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As psychiatrists later theorized explicitly, the development of psychiatric problems after wars could be counteracted by the presence of an understanding and supportive community, a perceived appreciation of the service that had been rendered, and above all, employment and the perception of social support. In 1945, Gen Omar N. Bradley, who was greatly respected among soldiers and veterans, was appointed as the head of the Veterans Administration. Hawley hired more than 4000 physicians and initiated an extensive hospital-building program.

Under the policies of Hawley and Bradley, new Veterans Administration hospitals were established in affiliation with medical schools, guaranteeing that the best medical services would be provided to veterans. The Veterans Administration system also encouraged clinical psychologists to become psychotherapists and provided a large number of training positions. Many of these suffered from chronic conditions that did not respond well to treatment.

Treatment After the Vietnam War Before the Vietnam War, psychiatric consensus held that soldiers who recovered from an episode of mental breakdown during combat would suffer no adverse long-term consequences. Psychiatric disability commencing after the war was believed to be related to preexisting conditions.

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A major shift in psychiatric interest in war-related psychiatric disability took place after the Vietnam War. In addition, between one quarter and one third nearly 1 million ex-service personnel displayed symptoms of PTSD at one time or another.

The recognition that many veterans suffered from chronic psychiatric disorders was the outcome of a long process that began in 1970 when Chaim Shatan and Robert J. Lifton adopted the cause of a group called Vietnam Veterans Against the War. There are several reasons to develop a more nuanced explanation of this situation. Since 1980, the PTSD diagnosis has remained controversial; disagreements over its definition and measurement persist.

Some critics have argued that providing veterans with a diagnostic label was the only way to give poor Americans, weeding out terrorism on the home front were recruited in unusually large numbers in the Vietnam conflict compared with earlier 20th century US wars, an entitlement to a pension and medical care and that, after a diagnosis was conferred, symptoms were solidified and disability ingrained to maintain these entitlements.

Proposed specialist treatments have included the use of antidepressant medication and individual and group psychotherapies. There is now an extensive evidence base for the efficacy of trauma-focused cognitive behavior therapies administered to individuals or groups of veterans.

Within the military, the view that displaying psychiatric symptoms indicates weakness of character or cowardice is still generally held. It appears that the accumulated wisdom of psychiatry and increasingly efficient and sophisticated psychiatric treatment methods generally do not reach those who need them most. After returning from service, a number of Persian Gulf War veterans reported symptoms of fatigue, cognitive impairment, headaches, depression, anxiety, insomnia, dizziness, joint pains, and shortness of breath, which they related to the specific conditions of that conflict, including exposure to environmental hazards such as burning oil wells and depleted uranium, pesticides, and the side effects of vaccinations.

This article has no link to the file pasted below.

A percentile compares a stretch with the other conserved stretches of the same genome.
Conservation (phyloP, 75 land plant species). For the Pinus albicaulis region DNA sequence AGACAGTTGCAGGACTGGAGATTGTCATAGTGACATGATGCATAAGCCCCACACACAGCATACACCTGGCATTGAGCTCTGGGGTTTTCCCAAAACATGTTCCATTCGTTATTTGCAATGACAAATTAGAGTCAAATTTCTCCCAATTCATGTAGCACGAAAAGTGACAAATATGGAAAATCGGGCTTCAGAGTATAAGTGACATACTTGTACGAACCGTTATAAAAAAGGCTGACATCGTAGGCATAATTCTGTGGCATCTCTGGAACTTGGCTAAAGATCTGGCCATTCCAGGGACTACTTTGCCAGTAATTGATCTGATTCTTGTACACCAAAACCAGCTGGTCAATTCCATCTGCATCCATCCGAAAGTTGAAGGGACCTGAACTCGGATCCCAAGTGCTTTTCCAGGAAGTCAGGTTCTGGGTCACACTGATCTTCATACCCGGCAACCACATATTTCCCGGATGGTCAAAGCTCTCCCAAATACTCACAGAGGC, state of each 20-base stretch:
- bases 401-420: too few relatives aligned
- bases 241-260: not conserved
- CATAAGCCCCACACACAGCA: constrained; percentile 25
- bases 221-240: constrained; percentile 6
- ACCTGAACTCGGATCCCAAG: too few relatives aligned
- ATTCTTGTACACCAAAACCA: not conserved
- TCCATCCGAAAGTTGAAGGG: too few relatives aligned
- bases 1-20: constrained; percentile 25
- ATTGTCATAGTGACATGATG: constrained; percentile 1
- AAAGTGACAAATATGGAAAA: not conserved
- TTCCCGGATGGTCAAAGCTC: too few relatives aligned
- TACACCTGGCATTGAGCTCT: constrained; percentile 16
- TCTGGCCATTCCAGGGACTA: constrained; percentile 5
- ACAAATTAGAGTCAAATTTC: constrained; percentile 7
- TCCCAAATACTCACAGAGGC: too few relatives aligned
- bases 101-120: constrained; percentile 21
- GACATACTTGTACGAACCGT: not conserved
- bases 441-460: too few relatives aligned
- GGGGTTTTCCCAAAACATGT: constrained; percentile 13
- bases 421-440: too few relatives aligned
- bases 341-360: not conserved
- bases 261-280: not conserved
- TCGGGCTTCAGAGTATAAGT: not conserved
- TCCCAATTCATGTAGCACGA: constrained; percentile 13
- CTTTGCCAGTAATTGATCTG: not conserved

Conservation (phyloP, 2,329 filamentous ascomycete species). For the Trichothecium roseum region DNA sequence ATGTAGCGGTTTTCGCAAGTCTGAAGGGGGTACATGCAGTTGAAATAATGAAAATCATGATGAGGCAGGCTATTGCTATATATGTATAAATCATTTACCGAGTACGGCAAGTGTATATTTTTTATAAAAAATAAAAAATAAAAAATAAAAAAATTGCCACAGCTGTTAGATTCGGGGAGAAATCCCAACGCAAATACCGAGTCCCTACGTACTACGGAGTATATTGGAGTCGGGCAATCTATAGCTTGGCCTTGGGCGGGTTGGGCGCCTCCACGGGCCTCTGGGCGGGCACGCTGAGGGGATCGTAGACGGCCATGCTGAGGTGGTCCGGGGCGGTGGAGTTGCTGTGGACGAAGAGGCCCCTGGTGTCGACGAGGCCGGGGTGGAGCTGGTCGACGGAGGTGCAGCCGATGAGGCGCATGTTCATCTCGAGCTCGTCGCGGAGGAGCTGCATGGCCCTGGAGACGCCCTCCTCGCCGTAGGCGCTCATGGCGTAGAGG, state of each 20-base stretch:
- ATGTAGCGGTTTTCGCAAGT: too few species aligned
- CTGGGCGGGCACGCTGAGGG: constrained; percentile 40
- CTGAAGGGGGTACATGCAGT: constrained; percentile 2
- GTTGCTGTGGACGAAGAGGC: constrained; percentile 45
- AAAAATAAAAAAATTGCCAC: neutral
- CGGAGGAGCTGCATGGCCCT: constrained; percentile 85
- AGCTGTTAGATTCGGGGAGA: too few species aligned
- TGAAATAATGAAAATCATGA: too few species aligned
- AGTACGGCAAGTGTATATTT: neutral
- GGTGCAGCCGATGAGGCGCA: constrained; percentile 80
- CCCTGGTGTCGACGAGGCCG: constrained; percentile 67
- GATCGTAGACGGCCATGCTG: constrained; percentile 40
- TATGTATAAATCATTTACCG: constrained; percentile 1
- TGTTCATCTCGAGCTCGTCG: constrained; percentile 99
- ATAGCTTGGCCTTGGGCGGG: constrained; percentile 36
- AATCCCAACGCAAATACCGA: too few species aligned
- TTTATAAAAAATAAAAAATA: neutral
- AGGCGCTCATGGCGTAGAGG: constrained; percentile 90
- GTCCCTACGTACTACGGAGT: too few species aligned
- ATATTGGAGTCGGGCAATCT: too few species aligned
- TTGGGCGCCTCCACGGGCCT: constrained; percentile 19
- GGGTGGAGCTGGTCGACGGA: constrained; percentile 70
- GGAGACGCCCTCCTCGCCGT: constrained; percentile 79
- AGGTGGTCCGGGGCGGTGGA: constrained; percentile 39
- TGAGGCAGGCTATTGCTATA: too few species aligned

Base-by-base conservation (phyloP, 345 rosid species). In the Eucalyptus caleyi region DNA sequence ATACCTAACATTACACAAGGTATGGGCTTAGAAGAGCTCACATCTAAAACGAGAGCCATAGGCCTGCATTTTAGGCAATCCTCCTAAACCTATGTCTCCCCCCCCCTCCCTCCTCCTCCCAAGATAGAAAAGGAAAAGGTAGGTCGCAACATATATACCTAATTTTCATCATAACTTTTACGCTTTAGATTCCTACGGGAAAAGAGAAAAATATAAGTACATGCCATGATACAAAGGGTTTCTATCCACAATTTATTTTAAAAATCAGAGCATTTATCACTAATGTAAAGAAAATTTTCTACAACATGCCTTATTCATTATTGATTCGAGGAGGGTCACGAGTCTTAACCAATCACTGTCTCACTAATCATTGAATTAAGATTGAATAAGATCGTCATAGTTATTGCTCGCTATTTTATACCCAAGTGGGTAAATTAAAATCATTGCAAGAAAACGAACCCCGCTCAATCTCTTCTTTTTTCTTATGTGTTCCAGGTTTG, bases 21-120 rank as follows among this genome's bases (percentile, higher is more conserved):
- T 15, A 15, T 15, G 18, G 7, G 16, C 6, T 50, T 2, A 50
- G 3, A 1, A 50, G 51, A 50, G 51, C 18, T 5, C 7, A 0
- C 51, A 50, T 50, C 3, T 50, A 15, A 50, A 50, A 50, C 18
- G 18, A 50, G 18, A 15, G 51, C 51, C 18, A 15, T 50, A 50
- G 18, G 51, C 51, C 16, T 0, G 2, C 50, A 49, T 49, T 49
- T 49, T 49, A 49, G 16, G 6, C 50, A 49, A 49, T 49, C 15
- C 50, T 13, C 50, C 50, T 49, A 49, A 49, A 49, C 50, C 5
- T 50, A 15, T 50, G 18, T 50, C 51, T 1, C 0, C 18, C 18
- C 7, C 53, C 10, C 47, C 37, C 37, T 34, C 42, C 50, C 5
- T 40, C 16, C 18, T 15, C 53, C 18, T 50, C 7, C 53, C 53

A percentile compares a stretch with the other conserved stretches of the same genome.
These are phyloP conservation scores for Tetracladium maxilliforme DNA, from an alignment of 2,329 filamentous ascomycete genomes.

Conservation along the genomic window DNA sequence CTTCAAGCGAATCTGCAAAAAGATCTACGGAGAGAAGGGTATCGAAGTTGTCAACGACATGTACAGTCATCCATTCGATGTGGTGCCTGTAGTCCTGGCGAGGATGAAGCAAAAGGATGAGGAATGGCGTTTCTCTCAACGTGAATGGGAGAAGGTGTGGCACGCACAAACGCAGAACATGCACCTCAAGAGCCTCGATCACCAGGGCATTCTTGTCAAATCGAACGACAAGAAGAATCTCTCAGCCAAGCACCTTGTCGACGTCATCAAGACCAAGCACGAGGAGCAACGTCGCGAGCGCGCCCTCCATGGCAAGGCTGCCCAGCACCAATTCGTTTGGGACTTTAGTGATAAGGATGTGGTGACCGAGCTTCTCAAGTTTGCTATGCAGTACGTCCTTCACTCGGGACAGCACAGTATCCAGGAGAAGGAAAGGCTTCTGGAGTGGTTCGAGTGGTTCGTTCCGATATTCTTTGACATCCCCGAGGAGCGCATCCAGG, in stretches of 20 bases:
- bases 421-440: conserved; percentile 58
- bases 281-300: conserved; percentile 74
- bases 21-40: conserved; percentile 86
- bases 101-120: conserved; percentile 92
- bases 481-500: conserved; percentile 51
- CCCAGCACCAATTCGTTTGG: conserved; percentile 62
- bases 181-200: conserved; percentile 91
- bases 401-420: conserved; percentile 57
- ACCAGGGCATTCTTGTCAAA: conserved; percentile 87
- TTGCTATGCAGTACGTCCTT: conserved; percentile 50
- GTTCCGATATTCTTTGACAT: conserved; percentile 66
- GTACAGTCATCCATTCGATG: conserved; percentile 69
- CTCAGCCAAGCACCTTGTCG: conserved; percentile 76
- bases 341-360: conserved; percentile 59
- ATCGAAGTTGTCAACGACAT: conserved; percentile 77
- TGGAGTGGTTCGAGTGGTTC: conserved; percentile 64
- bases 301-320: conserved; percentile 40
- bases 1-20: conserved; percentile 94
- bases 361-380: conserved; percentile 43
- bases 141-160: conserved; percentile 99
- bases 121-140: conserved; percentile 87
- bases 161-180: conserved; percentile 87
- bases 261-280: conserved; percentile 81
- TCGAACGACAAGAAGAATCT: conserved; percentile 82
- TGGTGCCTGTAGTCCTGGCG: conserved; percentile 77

In an interesting study, the historian Edgar Jones compared the reported symptoms of nearly 1500 veterans who received pensions for postcombat disorders from 1900 to the Korean War with those of 400 veterans of the Persian Gulf War. No syndrome specific to any war weeding out terrorism on the home front be identified. After the Persian Gulf War, a number of outspoken veteran groups aspired to gain recognition for the medical problems of veterans by claiming that they were related to a number of specific conditions related to that deployment rather than subsuming them under a diagnosis of PTSD.

Because no specific set of medical symptoms can be identified after each war, and because each war has given rise to an increase in unexplained medical symptoms among service personnel, Engel et al.

Because the majority of veterans first seek medical attention in primary care settings, the mitigation of the symptoms of postwar medical syndromes should be provided there instead of being based on specialist intervention, psychiatric or otherwise. If symptoms persist, specialists will become involved. It is likely that this model will deliver medical care that is more comprehensive to veterans. Before World War I, virtually all American psychiatrists worked within mental asylums, which institutionalized individuals with severe and persistent forms of mental illness.

At the time, there were no specific treatment methods available for these conditions and the professional status of psychiatry as a medical specialty was low. Recognizing that the majority of individuals with early symptoms of mental illness would not attend specialist physicians or psychiatrists, Salmon suggested that all general practitioners should be educated in the principles of psychiatry to improve their skills in treating these patients. In 1940, the majority of American psychiatrists were still based in mental hospitals.